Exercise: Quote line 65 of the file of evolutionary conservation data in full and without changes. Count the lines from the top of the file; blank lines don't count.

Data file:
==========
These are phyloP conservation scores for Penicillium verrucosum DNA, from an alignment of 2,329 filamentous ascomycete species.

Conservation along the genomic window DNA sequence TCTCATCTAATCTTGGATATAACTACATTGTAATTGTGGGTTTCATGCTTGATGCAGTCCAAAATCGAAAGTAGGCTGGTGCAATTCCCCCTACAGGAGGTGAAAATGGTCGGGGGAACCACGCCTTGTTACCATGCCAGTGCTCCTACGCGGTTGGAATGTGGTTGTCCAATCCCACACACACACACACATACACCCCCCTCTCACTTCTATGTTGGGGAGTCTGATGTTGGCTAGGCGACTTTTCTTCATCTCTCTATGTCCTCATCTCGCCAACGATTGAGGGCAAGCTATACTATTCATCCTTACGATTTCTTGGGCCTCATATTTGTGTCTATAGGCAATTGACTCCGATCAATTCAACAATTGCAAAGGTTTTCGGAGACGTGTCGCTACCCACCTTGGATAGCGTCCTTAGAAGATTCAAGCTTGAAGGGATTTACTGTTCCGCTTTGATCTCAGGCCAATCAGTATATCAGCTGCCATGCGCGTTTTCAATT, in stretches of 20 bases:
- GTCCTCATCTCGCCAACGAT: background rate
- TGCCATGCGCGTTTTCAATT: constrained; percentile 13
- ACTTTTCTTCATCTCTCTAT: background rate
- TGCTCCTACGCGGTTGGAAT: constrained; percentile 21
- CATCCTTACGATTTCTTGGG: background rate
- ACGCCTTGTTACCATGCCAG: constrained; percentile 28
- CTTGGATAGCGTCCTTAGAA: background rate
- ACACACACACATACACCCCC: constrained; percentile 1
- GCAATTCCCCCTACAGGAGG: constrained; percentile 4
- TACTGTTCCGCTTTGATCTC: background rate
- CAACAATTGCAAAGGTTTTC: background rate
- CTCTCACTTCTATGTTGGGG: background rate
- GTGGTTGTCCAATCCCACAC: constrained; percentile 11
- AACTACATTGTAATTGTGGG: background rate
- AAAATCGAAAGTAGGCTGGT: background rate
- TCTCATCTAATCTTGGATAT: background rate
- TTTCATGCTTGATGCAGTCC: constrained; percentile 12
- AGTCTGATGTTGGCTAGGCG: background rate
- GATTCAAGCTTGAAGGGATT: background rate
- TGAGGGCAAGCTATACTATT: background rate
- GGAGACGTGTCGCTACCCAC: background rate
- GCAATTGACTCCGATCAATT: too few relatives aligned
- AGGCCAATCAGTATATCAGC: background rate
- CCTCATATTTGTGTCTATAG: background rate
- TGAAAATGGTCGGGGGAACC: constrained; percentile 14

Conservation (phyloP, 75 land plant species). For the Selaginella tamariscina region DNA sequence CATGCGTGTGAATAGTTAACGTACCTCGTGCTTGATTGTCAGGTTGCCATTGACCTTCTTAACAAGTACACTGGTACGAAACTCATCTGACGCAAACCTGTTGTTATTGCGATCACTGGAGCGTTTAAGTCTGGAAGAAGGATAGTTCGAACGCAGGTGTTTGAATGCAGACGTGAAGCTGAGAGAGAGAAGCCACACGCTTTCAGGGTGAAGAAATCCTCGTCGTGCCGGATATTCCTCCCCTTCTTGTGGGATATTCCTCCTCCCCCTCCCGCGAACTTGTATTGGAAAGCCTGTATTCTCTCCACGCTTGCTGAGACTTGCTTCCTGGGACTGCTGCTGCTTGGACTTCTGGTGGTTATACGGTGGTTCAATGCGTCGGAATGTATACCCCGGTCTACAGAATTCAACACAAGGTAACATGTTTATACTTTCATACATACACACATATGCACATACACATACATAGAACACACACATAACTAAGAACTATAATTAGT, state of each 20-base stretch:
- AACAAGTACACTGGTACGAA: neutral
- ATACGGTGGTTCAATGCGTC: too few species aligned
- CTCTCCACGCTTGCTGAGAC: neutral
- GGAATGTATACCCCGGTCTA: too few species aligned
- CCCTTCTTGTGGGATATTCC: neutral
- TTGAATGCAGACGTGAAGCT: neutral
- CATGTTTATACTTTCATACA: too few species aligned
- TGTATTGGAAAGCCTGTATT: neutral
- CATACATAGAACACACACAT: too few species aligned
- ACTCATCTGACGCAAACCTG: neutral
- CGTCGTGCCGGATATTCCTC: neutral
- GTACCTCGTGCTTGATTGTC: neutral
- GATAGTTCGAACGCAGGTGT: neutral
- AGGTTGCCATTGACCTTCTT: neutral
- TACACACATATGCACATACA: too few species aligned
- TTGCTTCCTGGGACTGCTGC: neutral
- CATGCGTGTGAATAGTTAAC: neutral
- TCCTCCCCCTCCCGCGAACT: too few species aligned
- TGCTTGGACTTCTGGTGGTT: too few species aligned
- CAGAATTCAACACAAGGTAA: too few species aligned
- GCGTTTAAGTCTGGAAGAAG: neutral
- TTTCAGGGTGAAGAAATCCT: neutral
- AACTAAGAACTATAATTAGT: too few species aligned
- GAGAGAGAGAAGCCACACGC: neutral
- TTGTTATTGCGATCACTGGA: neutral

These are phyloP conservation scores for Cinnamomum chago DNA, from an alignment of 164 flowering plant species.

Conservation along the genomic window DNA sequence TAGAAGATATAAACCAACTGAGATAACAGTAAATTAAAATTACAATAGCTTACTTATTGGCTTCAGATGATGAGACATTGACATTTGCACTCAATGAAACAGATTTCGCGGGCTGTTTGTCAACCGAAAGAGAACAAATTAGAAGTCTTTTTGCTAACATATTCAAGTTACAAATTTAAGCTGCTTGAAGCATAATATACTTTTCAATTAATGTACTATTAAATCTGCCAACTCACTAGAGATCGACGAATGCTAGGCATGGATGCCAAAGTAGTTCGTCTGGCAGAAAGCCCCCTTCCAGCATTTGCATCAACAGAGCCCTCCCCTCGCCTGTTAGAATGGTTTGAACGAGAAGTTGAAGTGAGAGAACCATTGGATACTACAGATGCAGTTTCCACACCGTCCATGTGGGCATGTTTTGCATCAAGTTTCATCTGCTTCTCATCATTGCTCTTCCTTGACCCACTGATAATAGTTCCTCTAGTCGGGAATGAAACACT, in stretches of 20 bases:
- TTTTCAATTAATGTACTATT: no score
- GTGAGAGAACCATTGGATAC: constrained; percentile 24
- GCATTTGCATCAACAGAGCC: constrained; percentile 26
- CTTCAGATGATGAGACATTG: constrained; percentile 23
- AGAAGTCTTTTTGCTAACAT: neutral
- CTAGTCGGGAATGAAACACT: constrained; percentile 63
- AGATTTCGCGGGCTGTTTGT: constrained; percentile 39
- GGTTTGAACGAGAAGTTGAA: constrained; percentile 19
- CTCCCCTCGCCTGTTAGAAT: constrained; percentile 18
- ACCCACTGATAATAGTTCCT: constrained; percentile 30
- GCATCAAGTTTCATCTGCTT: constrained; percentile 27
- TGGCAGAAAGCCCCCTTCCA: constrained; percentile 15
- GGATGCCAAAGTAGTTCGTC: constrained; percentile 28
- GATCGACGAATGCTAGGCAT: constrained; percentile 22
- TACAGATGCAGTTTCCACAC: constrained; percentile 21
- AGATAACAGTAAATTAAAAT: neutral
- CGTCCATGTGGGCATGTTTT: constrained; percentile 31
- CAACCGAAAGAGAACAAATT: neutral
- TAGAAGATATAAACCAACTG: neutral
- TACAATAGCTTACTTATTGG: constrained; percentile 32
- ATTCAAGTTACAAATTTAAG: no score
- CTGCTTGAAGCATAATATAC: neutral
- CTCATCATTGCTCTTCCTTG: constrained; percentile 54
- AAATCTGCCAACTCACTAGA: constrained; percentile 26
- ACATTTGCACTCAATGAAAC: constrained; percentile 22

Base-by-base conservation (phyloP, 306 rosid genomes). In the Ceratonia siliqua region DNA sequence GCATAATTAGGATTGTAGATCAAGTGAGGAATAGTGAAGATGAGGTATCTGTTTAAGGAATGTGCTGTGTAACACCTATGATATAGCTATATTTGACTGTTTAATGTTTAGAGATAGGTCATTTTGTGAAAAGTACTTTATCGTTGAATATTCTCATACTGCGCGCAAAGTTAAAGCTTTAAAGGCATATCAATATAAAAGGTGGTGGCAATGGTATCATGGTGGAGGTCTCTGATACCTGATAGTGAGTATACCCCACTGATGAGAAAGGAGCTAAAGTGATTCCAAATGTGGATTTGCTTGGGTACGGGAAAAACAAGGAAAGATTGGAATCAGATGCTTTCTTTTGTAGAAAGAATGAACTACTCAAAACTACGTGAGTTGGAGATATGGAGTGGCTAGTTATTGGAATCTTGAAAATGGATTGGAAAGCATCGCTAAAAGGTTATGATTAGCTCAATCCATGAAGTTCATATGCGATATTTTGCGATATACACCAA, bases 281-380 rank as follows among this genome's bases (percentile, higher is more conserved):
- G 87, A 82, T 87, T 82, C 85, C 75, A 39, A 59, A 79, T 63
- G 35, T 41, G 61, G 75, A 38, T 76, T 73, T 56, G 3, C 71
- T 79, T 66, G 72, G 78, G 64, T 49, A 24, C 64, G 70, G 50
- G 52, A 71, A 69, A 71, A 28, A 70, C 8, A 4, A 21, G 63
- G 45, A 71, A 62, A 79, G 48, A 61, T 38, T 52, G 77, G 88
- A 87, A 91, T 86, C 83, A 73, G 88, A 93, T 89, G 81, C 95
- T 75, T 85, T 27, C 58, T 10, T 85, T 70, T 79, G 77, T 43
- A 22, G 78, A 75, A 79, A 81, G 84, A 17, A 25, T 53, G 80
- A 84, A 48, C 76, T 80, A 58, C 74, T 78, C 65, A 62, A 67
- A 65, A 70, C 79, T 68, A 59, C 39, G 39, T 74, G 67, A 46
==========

- ACCCACTGATAATAGTTCCT: constrained; percentile 30